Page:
Ever since I was little, my family would get together with our uncles, aunts, and cousins every 2 years. We’d play games, mix and mingle, and we’d always have a talent show.
Most people would call this a family reunion. But to us, it was called “FUMI“.
Where FUMI Began
On January 2, 1974, a family gathered together in a small home located in Forest Grove, OR to sign what would become their Family Constitution. Nine people were present, including my parents, aunts, uncles and grandparents. And there they signed a document that would shape their family for generations to come.
This inspired occasion was organized by my Grandmother, Gloria Richardson, a stalwart mother that raised 6 incredible children and someone who put her family first no matter what. So much so, she decided to create an organization called “FUMI” (pronounced “foo-me”), which stands for “Family Unit Most Important.”
To give you the full context of what FUMI is all about, here are the 10 articles from their Family Constitution:
- Constitution to be read at all Family Reunions
- Family reunion to be held every 2 years
- Different couple in charge each time
- Families to bring movies, pictures, tapes, etc.
- Family prayer at all programs, home evening and family gatherings
- All cousins included in all activities (no favorites)
- Children and parents be respectful and considerate of family member’s private property
- Recognize problems in ourselves and children and correct these problems.
- Show respect and affections openly
- Teach your children at an early age to be helpful when visiting relatives (dishes, beds, etc.)
- Never quarrel with your inlaws
- Teach children to be gracious and kind and always show gratitude to relatives
- Help and support one another, particularly in case of emergency (don’t be too proud to accept help)
- Keep COMMUNICATION lines open
- Do everything possible to nurture LOVE and UNITY in YOUR FAMILY
***THE FAMILY UNIT IS THE MOST IMPORTANT UNIT ON EARTH***
It’s fun to read through that list and reflect back on 30 years of reunions and get togethers and remember all the times I saw those values personified by members of our family. These values were internalized and were woven into everything we did.
Is there any question why my family is so close, so supportive, and so willing to help and uplift and love? If your definition of success includes goals for your family (and it should), then that’s what I call a Pattern of Success.
My Own Family
Recently, my wife and I went through a similar exercise. What values do we want present in our home? What values do we want our children to learn?
We came up with a list of 12 values or themes and each month we study and focus on one theme as a family. For example, one of our values is “Order” and we include a short paragraph along with it:
“The house of God is a house of order. We all strive to keep our home and belongings clean, neat, organized, and not excessive.” (This is especially pertinent with 3 kids ages 4 and under!)
What’s great about this value is that it is entirely unique to our family. We aren’t living it because our HOA says we need to. It’s something that we as a family feel is important and strive to live up to daily.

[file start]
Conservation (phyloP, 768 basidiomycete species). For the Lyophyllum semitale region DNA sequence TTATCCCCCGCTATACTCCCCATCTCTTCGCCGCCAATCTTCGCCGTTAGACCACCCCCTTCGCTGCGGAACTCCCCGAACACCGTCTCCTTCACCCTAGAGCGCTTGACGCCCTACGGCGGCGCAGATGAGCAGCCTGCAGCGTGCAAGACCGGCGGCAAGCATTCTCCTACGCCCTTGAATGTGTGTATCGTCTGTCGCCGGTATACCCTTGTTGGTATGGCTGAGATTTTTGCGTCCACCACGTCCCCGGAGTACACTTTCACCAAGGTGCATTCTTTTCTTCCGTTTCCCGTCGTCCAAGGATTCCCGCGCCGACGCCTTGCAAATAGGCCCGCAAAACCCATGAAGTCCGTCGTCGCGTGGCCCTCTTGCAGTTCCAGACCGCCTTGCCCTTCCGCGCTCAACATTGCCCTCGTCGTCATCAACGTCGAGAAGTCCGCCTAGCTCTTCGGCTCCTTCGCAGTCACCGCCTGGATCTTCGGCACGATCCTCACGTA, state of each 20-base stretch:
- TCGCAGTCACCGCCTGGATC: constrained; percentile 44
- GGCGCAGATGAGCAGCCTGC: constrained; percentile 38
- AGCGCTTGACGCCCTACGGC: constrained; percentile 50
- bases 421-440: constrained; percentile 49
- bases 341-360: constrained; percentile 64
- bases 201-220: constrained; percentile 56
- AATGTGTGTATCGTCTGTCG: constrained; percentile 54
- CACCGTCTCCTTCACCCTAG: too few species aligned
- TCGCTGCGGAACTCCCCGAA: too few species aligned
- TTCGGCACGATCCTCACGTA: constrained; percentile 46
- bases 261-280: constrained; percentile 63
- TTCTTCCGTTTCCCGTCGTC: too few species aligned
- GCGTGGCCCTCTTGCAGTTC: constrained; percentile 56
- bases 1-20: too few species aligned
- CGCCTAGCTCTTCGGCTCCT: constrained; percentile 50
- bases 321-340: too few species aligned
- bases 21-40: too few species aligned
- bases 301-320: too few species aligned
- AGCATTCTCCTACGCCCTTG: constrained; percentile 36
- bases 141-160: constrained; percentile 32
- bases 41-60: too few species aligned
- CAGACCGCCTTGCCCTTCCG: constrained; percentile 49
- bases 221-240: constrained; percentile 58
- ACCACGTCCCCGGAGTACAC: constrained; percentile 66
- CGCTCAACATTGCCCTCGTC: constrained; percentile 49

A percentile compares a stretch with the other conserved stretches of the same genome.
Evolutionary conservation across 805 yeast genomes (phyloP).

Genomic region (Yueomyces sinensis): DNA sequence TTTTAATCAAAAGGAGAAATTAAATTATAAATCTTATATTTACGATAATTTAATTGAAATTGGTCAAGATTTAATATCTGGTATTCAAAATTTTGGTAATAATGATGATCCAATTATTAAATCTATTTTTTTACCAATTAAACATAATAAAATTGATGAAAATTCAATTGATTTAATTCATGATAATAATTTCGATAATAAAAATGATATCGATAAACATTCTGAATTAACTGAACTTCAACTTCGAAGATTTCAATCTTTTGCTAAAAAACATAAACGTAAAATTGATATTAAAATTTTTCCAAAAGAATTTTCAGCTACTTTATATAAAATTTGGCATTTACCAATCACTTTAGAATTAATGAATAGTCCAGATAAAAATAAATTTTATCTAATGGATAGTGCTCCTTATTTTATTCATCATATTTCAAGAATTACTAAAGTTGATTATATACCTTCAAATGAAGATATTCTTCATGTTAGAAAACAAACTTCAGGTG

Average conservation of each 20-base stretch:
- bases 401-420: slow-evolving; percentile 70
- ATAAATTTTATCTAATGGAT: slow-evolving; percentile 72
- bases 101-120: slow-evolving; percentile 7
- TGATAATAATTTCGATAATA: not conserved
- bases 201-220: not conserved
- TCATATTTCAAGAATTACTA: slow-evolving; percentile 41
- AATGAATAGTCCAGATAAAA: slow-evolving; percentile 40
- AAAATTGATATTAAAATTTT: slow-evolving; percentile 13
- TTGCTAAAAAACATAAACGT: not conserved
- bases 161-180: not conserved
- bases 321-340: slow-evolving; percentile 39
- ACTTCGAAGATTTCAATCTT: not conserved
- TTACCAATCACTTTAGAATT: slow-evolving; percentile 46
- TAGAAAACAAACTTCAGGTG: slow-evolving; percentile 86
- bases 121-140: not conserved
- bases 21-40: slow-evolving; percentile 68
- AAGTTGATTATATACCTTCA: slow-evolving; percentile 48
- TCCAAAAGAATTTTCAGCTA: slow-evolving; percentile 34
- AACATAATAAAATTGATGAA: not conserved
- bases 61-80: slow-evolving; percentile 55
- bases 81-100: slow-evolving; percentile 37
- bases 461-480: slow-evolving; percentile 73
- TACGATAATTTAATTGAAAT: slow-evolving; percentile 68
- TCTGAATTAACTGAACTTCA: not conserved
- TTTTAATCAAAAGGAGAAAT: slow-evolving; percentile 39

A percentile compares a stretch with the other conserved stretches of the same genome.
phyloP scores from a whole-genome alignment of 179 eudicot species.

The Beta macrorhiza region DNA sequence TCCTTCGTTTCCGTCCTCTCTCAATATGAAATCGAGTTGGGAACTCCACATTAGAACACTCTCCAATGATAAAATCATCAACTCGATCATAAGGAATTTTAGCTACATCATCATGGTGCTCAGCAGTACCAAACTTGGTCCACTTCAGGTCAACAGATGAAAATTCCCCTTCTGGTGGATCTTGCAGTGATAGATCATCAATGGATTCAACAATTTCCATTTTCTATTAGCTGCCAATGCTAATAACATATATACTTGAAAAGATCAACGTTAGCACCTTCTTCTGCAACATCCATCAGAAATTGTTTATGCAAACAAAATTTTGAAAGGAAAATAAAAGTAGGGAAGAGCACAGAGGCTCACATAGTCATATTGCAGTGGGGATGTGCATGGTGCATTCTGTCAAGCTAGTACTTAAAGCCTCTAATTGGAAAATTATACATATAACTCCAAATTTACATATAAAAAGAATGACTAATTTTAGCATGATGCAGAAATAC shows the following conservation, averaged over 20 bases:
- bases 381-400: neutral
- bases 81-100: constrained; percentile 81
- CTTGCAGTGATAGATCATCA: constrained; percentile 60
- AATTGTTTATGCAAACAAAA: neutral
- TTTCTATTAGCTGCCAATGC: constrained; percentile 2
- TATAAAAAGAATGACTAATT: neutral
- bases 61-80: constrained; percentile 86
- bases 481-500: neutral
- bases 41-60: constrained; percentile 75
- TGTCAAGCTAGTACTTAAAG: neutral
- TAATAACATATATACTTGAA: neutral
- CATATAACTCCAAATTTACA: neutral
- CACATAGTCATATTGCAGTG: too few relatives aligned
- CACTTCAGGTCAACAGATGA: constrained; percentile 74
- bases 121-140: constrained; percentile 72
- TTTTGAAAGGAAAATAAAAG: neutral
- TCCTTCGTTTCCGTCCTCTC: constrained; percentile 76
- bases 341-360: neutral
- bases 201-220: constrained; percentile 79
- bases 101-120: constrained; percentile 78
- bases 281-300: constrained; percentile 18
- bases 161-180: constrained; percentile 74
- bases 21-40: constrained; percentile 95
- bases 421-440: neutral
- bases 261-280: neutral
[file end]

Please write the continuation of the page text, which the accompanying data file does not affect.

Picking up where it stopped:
Next month’s value is “Refuge” (referring to our home) and includes this paragraph:
“Our home is a safe haven from the elements and also shelters us from the filth and evil of the world. We only allow media that is wholesome, pure, and conducive to the Spirit. It’s also a place free of judgment and criticism where each person receives the support and understanding needed to confront and overcome their unique challenges.”
Again, not the most eloquent paragraph ever written, but it is 100% personal and unique to our family, and unites us a family and protects us from things that might rob us of the peace we enjoy inside the walls of our home.
Your Family’s Values
If a stranger were to ask your children what your family values are, would they be able to respond? In fact, when was the last time you asked your kids, and how did they answer?
If you haven’t already, I’d like to challenge you to create your own set of family values and study/teach one monthly. If your kids are young, perfect! We have a preschooler who is learning what it means to be “patient” or “respectful”. And if your kids are older, they might think you’re these value things are a little weird or strange at first. But so what? Be consistent in living and teaching these values and they will bless your family’s life.
Where to Start
If you don’t know where to start, you should check out Teaching Your Children Values by Richard and Linda Eyre. It is an EXCELLENT read and provides you with templates you can use for your own family. To quote the Eyres:
Working together, as a family, on one particular value each month, and then repeating the same values month by month the next year, and the next, is the best way we know to give your children a committed form of ownership of the basic values that are essential to a well-lived life. Focusing on a specific value gives kids real ownership of that value, particularly with an annual repetition. And it is fun just to imagine the legacy parents can leave with a child if he has focused on a set of values every year over the whole course of his childhood.
Again, that’s what I would call a Pattern of Success. You can also find a ton of free resources on their website, www.valuesparenting.com.
I can’t quite imagine what my family would be like if Grandma Gloria hadn’t introduced FUMI over 40 years ago. I highly doubt we’d be as close, tight-knit and supportive of one another.
Here’s a thought: what will your family look like in 40 years? Does your family have a Grandma Gloria, or are they counting on you?